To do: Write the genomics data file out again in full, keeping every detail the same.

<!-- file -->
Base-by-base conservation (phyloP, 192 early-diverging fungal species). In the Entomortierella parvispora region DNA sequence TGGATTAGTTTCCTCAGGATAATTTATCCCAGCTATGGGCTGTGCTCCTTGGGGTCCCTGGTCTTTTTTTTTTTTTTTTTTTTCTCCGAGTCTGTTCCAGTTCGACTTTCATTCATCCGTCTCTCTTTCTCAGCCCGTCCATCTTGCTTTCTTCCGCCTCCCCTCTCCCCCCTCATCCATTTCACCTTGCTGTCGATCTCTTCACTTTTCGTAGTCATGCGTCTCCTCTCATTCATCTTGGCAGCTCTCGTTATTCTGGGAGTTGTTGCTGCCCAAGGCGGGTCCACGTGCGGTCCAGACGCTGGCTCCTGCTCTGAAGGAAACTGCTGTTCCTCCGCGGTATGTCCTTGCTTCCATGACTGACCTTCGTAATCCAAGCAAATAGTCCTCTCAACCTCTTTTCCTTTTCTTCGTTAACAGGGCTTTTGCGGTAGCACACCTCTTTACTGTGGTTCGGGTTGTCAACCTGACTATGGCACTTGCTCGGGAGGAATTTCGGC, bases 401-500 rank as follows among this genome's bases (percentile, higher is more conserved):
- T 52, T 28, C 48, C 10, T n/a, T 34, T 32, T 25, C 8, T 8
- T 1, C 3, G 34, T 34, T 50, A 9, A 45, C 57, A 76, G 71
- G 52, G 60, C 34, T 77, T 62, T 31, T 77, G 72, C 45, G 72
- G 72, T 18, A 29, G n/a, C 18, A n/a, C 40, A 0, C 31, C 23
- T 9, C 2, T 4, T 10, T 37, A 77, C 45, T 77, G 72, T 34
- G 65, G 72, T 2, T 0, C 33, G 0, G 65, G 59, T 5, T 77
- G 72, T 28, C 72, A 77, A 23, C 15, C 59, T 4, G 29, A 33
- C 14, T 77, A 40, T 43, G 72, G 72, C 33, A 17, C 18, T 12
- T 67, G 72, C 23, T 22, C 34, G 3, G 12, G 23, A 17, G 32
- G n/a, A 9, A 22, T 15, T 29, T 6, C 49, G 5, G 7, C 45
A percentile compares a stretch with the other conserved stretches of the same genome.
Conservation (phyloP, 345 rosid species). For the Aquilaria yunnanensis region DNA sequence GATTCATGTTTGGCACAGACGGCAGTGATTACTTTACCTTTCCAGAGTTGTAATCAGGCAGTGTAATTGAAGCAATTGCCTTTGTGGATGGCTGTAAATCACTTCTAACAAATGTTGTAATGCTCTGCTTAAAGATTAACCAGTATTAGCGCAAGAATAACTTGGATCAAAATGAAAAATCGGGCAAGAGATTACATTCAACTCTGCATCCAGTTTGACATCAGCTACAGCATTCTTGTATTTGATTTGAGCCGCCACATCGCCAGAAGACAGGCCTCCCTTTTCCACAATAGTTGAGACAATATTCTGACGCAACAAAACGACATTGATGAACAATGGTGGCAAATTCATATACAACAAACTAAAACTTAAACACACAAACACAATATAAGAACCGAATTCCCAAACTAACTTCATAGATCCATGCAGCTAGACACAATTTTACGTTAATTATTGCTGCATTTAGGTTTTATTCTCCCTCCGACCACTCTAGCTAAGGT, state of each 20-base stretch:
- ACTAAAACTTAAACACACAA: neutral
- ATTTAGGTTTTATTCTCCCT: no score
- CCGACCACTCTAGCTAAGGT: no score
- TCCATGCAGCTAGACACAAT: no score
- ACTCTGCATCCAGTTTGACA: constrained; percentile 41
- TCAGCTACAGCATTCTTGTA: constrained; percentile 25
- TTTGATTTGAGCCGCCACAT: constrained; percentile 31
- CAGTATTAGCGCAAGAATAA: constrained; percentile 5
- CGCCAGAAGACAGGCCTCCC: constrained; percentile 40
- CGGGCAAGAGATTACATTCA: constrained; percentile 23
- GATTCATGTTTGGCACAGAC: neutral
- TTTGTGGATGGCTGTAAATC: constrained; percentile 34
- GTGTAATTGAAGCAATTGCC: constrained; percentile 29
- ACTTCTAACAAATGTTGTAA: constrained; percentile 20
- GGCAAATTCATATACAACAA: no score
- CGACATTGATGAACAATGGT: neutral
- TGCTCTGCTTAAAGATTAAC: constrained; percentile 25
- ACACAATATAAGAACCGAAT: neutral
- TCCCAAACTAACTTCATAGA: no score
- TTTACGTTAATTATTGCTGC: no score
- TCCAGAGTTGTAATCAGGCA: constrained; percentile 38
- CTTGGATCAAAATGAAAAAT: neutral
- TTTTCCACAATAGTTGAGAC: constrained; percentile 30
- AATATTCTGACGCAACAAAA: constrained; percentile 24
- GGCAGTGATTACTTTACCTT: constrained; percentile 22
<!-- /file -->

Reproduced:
Base-by-base conservation (phyloP, 192 early-diverging fungal species). In the Entomortierella parvispora region DNA sequence TGGATTAGTTTCCTCAGGATAATTTATCCCAGCTATGGGCTGTGCTCCTTGGGGTCCCTGGTCTTTTTTTTTTTTTTTTTTTTCTCCGAGTCTGTTCCAGTTCGACTTTCATTCATCCGTCTCTCTTTCTCAGCCCGTCCATCTTGCTTTCTTCCGCCTCCCCTCTCCCCCCTCATCCATTTCACCTTGCTGTCGATCTCTTCACTTTTCGTAGTCATGCGTCTCCTCTCATTCATCTTGGCAGCTCTCGTTATTCTGGGAGTTGTTGCTGCCCAAGGCGGGTCCACGTGCGGTCCAGACGCTGGCTCCTGCTCTGAAGGAAACTGCTGTTCCTCCGCGGTATGTCCTTGCTTCCATGACTGACCTTCGTAATCCAAGCAAATAGTCCTCTCAACCTCTTTTCCTTTTCTTCGTTAACAGGGCTTTTGCGGTAGCACACCTCTTTACTGTGGTTCGGGTTGTCAACCTGACTATGGCACTTGCTCGGGAGGAATTTCGGC, bases 401-500 rank as follows among this genome's bases (percentile, higher is more conserved):
- T 52, T 28, C 48, C 10, T n/a, T 34, T 32, T 25, C 8, T 8
- T 1, C 3, G 34, T 34, T 50, A 9, A 45, C 57, A 76, G 71
- G 52, G 60, C 34, T 77, T 62, T 31, T 77, G 72, C 45, G 72
- G 72, T 18, A 29, G n/a, C 18, A n/a, C 40, A 0, C 31, C 23
- T 9, C 2, T 4, T 10, T 37, A 77, C 45, T 77, G 72, T 34
- G 65, G 72, T 2, T 0, C 33, G 0, G 65, G 59, T 5, T 77
- G 72, T 28, C 72, A 77, A 23, C 15, C 59, T 4, G 29, A 33
- C 14, T 77, A 40, T 43, G 72, G 72, C 33, A 17, C 18, T 12
- T 67, G 72, C 23, T 22, C 34, G 3, G 12, G 23, A 17, G 32
- G n/a, A 9, A 22, T 15, T 29, T 6, C 49, G 5, G 7, C 45
A percentile compares a stretch with the other conserved stretches of the same genome.
Conservation (phyloP, 345 rosid species). For the Aquilaria yunnanensis region DNA sequence GATTCATGTTTGGCACAGACGGCAGTGATTACTTTACCTTTCCAGAGTTGTAATCAGGCAGTGTAATTGAAGCAATTGCCTTTGTGGATGGCTGTAAATCACTTCTAACAAATGTTGTAATGCTCTGCTTAAAGATTAACCAGTATTAGCGCAAGAATAACTTGGATCAAAATGAAAAATCGGGCAAGAGATTACATTCAACTCTGCATCCAGTTTGACATCAGCTACAGCATTCTTGTATTTGATTTGAGCCGCCACATCGCCAGAAGACAGGCCTCCCTTTTCCACAATAGTTGAGACAATATTCTGACGCAACAAAACGACATTGATGAACAATGGTGGCAAATTCATATACAACAAACTAAAACTTAAACACACAAACACAATATAAGAACCGAATTCCCAAACTAACTTCATAGATCCATGCAGCTAGACACAATTTTACGTTAATTATTGCTGCATTTAGGTTTTATTCTCCCTCCGACCACTCTAGCTAAGGT, state of each 20-base stretch:
- ACTAAAACTTAAACACACAA: neutral
- ATTTAGGTTTTATTCTCCCT: no score
- CCGACCACTCTAGCTAAGGT: no score
- TCCATGCAGCTAGACACAAT: no score
- ACTCTGCATCCAGTTTGACA: constrained; percentile 41
- TCAGCTACAGCATTCTTGTA: constrained; percentile 25
- TTTGATTTGAGCCGCCACAT: constrained; percentile 31
- CAGTATTAGCGCAAGAATAA: constrained; percentile 5
- CGCCAGAAGACAGGCCTCCC: constrained; percentile 40
- CGGGCAAGAGATTACATTCA: constrained; percentile 23
- GATTCATGTTTGGCACAGAC: neutral
- TTTGTGGATGGCTGTAAATC: constrained; percentile 34
- GTGTAATTGAAGCAATTGCC: constrained; percentile 29
- ACTTCTAACAAATGTTGTAA: constrained; percentile 20
- GGCAAATTCATATACAACAA: no score
- CGACATTGATGAACAATGGT: neutral
- TGCTCTGCTTAAAGATTAAC: constrained; percentile 25
- ACACAATATAAGAACCGAAT: neutral
- TCCCAAACTAACTTCATAGA: no score
- TTTACGTTAATTATTGCTGC: no score
- TCCAGAGTTGTAATCAGGCA: constrained; percentile 38
- CTTGGATCAAAATGAAAAAT: neutral
- TTTTCCACAATAGTTGAGAC: constrained; percentile 30
- AATATTCTGACGCAACAAAA: constrained; percentile 24
- GGCAGTGATTACTTTACCTT: constrained; percentile 22